Geoffrey H. Short has taken up the reins of PhotoForum, but has huge shoes to fill—those of John B. Turner. (Two clichés in that sentence.) It’s good to see his work in this book, but the question of sequencing again rears its head. Why go Kiwi Bacon, Explosion, Explosion, Explosion, Kiwi Bacon, Kiwi Bacon, Explosion? There is no similarity between these two series, so why not just separate them?
The last Explosion, though, segues by shape and texture into the first Talia Smith photo, which is a picture of a bush. This is New Topographic photography relocated to New Zealand, albeit a few decades late and lacking the American movement’s dry and minimal charm. I like her phrase, ‘areas of non-place’. And the authors say, ‘Out of this unprepossessing material, Smith makes pictures that are personal and have the capacity to surprise.’
I am surprised that the photo on pp.170/171 (another 2cm gutter-breacher) seems to be out of focus—a bit of a no-no in this field of photography, but not the only sinner of its type in the book. I guess it’s important that this concern for land use and change continues to be examined by artists, because it remains an environmental issue. But with picture-making, isn’t it important to engage, rather than repel, so that the viewer is drawn in and the concerns of the photographer are more likely to be regarded?
Maybe I’m showing my Old School prejudices here, but it bothers me that recent graduates and current students in tertiary level photography programmes and art schools seem to get away with not achieving a sufficient level the craft of their chosen disciplines. In fact, achieving a high level of craft seems almost to be discouraged. Or is that being too cynical? Having spent four of my five years of tertiary education specialising in photography, having taught photography and having run a photography gallery for nearly fifteen years, I well understand that not every photo has to be pin sharp, and not every exhibition or body of images has to be the final word or the pinnacle of achievement in its sphere. I know that learning how to express concerns and passions effectively through photography is a lifetime journey. And I appreciate that not everything in this book is perfect, and it does not have to be; it is a valuable record of where a loosely-connected selection of photographers are at, and what they have been working on over the last few years, or couple of decades in some cases.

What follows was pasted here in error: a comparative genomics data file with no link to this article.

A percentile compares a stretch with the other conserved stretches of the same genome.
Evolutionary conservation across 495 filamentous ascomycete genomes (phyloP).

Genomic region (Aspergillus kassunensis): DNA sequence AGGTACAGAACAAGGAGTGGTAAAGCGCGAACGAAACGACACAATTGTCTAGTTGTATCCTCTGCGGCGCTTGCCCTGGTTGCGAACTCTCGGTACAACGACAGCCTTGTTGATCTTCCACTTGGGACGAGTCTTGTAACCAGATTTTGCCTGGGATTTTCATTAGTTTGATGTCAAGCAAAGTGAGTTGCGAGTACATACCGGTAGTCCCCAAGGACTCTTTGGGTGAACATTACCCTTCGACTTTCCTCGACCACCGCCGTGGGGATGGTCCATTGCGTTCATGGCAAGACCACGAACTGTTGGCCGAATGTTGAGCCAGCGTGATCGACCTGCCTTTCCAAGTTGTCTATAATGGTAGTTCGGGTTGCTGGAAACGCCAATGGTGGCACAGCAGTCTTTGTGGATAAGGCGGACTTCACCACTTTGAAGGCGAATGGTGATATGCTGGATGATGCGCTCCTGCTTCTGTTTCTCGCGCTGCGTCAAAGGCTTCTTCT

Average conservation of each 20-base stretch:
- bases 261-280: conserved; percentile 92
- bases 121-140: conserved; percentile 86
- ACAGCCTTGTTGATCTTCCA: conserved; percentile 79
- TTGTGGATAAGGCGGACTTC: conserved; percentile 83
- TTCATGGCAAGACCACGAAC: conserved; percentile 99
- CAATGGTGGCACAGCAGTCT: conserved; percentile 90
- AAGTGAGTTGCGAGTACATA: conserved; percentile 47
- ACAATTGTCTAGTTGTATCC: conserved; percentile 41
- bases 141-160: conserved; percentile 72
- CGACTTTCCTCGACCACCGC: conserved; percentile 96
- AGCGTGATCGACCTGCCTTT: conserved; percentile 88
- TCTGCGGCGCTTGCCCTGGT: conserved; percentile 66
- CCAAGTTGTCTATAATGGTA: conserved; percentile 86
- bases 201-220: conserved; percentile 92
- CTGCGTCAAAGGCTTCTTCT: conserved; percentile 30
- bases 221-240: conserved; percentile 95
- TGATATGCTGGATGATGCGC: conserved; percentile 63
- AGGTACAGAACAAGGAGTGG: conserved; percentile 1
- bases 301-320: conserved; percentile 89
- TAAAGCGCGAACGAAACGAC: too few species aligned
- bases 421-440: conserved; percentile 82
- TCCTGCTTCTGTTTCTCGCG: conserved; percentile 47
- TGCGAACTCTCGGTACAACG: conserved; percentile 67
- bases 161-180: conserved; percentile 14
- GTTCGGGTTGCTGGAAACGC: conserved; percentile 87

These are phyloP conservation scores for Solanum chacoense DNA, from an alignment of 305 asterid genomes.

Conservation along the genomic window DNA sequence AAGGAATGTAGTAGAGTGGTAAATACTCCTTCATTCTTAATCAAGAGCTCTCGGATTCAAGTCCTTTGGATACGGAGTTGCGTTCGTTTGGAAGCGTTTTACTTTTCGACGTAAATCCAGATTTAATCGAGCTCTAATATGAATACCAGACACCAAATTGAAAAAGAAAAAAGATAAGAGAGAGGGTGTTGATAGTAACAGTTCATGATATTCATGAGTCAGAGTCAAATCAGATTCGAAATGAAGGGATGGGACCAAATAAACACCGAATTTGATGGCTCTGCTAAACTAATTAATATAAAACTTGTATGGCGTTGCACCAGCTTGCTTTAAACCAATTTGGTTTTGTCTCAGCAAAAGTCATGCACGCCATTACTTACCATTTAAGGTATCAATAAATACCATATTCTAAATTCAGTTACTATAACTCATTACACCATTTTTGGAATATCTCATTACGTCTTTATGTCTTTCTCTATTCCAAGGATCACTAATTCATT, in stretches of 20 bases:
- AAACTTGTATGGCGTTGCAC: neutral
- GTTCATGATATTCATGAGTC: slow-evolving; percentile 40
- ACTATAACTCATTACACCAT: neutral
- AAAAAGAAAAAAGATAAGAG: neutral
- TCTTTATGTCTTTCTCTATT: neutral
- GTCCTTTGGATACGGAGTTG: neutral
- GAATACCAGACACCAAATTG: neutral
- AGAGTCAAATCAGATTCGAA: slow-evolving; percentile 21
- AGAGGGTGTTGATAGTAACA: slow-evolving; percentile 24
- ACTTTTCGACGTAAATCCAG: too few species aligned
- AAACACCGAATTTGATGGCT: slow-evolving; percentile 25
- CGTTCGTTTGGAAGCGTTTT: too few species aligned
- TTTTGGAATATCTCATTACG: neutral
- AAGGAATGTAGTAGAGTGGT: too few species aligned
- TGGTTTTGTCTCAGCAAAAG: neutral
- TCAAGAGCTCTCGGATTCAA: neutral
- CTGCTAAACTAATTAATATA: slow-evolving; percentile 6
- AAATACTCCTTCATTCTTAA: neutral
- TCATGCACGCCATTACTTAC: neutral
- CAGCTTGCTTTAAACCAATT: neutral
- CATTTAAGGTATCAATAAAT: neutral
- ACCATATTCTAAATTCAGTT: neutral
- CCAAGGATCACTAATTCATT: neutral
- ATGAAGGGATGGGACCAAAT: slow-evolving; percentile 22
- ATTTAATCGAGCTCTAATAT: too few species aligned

To conclude, here’s another quote from Ron Brownson’s Foreword. ‘Simply put—there is more in these images than any glance can or will ever recognise. These are all loaded images demanding to be stared at, to be scanned over with a gazing intensity. They are, I sense, the equivalent of a slow-burn—images that want to be savoured with a committed looking. In many ways, they reach me as antidotes to the surfeit of photographs in our lives.’
Amen to that, brother. May we all slow down and digest fine art photographs thoroughly, as intended and hoped for by their makers. This book is not a thing to pick up and flick through. It’s a sit down, get comfy, look-at-real-slow kind of book. And it’s a come-back-to book; it is to savour, puzzle over, pick holes in, get lost in, fume about or rave about, or all of the above. Go on, buy the thing! Or it might not be too late to join PhotoForum and receive a copy in return for your subscription, if you ask them nicely.
Note: as a gallery owner, it is not really my place to be reviewing the work of other photographers, but I do so because there is simply not enough writing being done about New Zealand photography. I wonder what all the hundreds of graduates of tertiary photography programmes are doing. Most of them will be better placed and better equipped for reviewing than me.
There are no photographers in this reviewed volume that have any connection with Photospace Gallery, and I have not published any competing volume, otherwise I wouldn't be writing the review. But the invitation is out to anyone wishing to review exhibitions held at Photospace Gallery. Don't worry, I won't get offended and hold a grudge. For long, anyway.